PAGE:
The Visual Arts Department and Akus Gallery at Eastern Connecticut State University will present the exhibition, “From Motherhood to Mother Goddess,” from March 14 to April 25. The opening reception on March 14 will feature English Professor and storyteller Raouf Mama; Tenzin Wangchuk who will perform Tibetan chants; and performance artist Karen Dolminitsh. The reception will take place from 4-7 p.m. in the Akus Gallery on the lower level of Shafer Hall. A related symposium takes place on April 3 from 3-5 p.m. in Shafer Auditorium with scholars from various disciplines and cultural backgrounds.
“The more than 50 artworks in this exhibition are an attempt to analyze the process of transcendence from motherhood to Mother Goddess,” said Neeta Omprakash Naique, curator and Nehru Fullbright scholar. “The artists have expressed their views and queries in visual language, bringing together iconic as well as anthropomorphic forms of Mother Goddesses from Tibet, India, Africa and America’s Marilyn Monroe!” These artists are local, national, international and reveal the universality of this theme.
“The 16 participants of this exhibition are first-and second-generation transnational artists from India, Africa, Cuba and Puerto Rico who question the tradition of worship, and juxtapose it with contemporary reality,” said Gail Gelburd, professor and chair of the Visual Arts Department. “They further make an attempt to connect with personal experience and give it a universal connotation, and in turn, propel one to question the very concept of the Mother Goddess. In doing so, they invariably search for the one (Mother Goddess) from their contemporary society.”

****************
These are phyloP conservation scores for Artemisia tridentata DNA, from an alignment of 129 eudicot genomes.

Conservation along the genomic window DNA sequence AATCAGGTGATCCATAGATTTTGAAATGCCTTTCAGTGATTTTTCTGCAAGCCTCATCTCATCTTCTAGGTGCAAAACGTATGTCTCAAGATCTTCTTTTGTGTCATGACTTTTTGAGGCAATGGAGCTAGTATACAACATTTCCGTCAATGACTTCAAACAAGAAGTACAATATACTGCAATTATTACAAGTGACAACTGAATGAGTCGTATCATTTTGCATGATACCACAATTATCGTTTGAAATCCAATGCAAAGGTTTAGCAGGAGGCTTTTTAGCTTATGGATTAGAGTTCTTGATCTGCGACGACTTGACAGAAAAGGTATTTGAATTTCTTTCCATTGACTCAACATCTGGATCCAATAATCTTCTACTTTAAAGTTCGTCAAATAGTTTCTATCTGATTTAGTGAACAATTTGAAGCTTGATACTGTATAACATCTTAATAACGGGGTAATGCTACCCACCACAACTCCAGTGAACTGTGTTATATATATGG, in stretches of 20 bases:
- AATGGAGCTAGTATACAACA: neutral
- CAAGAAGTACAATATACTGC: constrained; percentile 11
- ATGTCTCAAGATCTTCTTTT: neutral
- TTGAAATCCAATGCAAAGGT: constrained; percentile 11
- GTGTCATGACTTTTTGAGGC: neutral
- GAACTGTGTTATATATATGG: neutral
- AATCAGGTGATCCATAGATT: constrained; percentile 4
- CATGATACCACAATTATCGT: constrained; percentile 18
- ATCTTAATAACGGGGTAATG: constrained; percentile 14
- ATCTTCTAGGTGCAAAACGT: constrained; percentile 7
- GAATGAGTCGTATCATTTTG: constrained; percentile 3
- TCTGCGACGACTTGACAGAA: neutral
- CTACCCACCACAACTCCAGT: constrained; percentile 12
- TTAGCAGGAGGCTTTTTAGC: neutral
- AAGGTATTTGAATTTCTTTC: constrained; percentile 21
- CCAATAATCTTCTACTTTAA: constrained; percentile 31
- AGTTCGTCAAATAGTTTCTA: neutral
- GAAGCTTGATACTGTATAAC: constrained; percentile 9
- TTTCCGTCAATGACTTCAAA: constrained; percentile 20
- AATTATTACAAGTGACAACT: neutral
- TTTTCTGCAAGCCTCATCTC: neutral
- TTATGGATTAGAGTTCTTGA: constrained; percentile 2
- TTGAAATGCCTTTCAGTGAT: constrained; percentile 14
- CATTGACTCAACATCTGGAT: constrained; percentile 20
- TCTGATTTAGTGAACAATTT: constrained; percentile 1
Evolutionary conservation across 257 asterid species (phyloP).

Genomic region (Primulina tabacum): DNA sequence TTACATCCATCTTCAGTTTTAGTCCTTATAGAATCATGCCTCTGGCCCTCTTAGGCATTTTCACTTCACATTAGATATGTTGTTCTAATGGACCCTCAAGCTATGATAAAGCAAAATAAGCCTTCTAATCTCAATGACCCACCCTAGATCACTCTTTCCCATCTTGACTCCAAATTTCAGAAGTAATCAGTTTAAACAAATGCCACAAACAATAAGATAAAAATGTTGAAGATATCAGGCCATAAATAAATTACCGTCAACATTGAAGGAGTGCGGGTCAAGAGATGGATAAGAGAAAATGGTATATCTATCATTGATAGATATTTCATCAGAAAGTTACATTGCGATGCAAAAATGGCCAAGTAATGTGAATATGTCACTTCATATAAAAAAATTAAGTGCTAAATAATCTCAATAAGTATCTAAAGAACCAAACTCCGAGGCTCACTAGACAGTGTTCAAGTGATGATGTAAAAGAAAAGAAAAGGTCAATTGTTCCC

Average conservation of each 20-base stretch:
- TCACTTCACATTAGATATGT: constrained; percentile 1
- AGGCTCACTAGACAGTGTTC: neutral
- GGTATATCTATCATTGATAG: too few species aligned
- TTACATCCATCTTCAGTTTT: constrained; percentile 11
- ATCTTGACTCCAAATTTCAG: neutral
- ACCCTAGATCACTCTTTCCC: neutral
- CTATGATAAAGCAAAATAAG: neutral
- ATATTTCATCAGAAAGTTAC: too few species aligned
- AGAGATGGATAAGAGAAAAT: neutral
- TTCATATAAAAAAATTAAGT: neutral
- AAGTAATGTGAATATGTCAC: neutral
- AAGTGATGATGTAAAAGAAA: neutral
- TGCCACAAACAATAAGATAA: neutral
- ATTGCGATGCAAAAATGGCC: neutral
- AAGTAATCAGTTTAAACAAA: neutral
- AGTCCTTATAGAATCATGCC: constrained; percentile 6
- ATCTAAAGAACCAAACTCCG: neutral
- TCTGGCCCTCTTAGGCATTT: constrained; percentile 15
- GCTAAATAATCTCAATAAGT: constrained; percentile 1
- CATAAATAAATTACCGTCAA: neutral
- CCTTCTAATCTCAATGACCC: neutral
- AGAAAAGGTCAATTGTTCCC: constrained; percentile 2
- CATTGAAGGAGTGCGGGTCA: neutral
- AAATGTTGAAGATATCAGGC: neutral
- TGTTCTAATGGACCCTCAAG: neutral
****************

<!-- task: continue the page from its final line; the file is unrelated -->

Omprakash says, “The process of de-coding the meaning of various symbols and the revelation of the inherent meaning is amazing and enriching. This exhibition further adds colors from America onto my Indian palette.”
Omprakash has become the quintessential transnational engaged in global exploration. She has reached across thousands of miles from Goa, India to Connecticut, to explore the myths of gods and goddesses. As a resident Nehru-Fulbright scholar, she has inculcated students and faculty with the myths of India, while discovering the diversity of the United States. Using her role as an art critic, she has explored the art of African American, Cuban, Latina and Tibetan art and the diversity that represents art in the United States. “She has found a bond in the universality of the Mother and the Goddess. In this exhibition and catalog, she shares that transnational universality,” said Gelburd.
Left, installation artist Amina Ahmed, and right, curator Neeta Omrpakash
Eastern Connecticut State University is the state’s public liberal arts university. Eastern serves approximately 5,400 students each year on its Willimantic campus and satellite locations.
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